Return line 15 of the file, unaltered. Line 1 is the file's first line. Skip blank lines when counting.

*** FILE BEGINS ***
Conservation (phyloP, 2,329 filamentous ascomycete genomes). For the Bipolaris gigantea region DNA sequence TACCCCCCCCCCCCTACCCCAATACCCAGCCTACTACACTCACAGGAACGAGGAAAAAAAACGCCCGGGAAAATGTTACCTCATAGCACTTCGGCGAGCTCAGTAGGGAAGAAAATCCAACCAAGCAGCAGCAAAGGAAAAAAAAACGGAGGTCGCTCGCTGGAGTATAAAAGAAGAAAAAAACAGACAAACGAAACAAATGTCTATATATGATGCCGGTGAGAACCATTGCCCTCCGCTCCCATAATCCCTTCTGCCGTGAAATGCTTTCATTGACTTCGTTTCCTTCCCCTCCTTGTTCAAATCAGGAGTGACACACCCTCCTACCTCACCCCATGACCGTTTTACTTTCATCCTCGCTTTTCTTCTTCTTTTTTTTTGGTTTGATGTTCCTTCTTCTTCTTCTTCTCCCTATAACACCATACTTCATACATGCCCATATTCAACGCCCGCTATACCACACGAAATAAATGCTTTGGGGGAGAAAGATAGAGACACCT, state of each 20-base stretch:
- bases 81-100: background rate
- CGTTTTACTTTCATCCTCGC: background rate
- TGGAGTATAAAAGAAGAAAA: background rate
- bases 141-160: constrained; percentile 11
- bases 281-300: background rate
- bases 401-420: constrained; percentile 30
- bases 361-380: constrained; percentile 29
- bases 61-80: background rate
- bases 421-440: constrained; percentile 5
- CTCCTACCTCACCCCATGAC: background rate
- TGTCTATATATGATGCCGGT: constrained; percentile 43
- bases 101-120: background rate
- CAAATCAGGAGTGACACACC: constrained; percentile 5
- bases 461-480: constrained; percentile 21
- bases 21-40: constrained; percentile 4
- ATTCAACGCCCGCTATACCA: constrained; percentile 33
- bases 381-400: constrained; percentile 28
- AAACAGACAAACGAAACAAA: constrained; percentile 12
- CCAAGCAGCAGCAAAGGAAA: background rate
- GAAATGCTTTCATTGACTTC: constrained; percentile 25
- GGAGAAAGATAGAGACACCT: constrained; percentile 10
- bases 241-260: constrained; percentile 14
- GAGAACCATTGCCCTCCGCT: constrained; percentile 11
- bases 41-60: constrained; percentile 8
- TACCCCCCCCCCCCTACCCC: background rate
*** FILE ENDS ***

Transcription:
- bases 461-480: constrained; percentile 21